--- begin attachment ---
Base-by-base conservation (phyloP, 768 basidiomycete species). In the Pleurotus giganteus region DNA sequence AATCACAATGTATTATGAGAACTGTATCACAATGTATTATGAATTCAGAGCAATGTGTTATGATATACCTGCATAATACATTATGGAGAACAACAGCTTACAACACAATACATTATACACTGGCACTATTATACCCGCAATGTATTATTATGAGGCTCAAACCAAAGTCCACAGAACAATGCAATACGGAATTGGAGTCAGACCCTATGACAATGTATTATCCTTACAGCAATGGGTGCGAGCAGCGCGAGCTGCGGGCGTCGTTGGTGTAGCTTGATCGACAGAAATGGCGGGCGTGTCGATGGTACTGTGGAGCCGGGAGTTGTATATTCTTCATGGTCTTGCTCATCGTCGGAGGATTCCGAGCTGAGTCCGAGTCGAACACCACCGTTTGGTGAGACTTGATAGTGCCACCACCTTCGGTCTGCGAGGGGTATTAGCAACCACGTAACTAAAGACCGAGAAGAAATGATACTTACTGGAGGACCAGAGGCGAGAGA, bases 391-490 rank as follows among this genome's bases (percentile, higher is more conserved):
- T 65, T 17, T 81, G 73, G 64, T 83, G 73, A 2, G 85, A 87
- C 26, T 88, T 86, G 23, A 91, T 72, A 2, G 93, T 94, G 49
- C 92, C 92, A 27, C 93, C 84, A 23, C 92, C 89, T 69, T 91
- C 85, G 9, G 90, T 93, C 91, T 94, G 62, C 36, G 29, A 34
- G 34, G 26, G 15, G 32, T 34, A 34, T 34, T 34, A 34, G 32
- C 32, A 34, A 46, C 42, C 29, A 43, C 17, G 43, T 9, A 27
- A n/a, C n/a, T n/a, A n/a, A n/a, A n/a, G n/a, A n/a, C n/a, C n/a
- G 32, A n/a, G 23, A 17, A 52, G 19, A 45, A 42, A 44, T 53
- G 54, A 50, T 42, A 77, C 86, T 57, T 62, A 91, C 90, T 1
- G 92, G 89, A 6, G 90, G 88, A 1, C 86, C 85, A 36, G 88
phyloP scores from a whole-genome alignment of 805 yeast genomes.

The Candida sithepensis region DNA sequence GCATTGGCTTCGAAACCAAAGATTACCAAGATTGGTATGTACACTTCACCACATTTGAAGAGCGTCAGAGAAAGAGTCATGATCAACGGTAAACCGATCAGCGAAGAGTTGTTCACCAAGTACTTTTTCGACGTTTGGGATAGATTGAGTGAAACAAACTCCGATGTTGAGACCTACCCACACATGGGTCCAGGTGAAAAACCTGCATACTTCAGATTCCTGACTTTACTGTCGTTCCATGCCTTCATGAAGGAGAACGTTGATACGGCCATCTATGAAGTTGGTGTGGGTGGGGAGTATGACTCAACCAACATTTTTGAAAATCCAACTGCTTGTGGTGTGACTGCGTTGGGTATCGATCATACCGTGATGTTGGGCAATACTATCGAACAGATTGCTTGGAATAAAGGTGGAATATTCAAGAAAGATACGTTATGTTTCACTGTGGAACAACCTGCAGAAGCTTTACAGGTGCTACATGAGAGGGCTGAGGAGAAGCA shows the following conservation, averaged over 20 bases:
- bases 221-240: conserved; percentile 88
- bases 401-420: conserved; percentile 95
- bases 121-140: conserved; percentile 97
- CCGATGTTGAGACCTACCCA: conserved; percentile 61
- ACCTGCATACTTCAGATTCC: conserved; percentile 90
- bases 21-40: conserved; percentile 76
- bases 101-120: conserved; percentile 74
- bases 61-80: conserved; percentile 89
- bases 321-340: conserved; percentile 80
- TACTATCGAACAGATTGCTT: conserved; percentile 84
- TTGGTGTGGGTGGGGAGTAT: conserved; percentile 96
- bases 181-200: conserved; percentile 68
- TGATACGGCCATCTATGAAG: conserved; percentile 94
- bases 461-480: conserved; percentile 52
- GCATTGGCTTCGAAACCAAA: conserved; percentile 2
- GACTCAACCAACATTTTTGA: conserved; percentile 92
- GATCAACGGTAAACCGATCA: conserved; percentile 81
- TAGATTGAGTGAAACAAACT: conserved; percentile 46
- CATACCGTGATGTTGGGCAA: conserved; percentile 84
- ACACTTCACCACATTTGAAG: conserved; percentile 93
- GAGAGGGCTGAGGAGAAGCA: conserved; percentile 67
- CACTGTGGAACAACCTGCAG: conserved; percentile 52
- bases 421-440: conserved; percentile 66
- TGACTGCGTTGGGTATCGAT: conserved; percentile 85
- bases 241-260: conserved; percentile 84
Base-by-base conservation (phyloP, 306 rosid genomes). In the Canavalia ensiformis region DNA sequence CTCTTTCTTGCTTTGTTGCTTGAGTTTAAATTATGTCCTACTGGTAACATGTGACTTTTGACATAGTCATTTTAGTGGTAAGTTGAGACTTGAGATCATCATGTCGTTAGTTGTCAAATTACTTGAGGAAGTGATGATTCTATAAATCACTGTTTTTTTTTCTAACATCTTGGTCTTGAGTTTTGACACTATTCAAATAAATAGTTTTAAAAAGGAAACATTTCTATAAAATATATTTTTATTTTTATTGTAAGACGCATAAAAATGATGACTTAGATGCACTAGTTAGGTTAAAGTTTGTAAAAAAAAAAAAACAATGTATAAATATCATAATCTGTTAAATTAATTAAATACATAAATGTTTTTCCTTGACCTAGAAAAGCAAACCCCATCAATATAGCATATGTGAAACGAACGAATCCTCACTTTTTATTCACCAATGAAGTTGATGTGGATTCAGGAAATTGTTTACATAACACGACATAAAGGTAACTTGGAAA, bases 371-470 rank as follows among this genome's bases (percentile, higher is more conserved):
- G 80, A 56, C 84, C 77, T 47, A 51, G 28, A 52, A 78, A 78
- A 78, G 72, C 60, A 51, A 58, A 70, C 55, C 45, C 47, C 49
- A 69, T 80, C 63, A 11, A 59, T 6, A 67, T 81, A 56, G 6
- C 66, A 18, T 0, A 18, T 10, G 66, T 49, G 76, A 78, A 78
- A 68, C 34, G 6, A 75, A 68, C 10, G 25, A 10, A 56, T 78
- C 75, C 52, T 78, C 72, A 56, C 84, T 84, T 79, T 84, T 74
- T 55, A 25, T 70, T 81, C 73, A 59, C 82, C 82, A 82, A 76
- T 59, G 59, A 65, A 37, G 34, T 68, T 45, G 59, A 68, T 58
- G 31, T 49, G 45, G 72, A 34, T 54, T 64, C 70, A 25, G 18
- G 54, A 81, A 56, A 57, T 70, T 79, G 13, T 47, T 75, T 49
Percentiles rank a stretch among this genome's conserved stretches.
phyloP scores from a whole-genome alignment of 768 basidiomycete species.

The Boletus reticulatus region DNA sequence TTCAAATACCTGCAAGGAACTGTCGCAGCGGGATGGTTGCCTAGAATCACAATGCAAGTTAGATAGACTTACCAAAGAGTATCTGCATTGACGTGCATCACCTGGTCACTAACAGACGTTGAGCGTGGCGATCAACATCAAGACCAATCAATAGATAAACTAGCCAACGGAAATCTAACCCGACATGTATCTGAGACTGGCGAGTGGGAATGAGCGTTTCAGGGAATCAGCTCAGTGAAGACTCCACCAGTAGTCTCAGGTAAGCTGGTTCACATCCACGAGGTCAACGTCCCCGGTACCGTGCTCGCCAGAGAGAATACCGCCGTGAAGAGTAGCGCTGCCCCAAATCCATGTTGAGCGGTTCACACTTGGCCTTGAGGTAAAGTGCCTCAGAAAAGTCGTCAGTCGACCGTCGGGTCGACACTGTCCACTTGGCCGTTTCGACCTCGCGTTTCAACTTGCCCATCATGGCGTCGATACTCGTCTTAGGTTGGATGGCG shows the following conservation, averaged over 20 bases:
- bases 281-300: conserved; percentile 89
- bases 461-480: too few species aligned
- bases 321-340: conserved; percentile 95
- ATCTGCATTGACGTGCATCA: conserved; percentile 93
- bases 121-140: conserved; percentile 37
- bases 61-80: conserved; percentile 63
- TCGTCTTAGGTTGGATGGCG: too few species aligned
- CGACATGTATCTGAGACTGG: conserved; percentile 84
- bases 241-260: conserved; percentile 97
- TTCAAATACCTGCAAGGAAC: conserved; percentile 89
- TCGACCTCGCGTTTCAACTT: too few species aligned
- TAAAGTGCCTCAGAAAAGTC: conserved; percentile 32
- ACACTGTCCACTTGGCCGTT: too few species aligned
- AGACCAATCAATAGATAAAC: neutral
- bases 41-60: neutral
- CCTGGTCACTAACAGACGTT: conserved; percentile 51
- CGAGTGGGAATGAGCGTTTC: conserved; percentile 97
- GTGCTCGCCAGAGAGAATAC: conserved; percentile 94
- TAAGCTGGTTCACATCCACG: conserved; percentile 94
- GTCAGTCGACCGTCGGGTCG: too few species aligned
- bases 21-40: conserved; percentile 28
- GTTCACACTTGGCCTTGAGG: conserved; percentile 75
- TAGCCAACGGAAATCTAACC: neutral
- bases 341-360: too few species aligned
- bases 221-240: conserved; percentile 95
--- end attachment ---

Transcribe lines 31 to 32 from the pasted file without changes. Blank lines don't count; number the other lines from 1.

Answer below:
- TAGATTGAGTGAAACAAACT: conserved; percentile 46
- CATACCGTGATGTTGGGCAA: conserved; percentile 84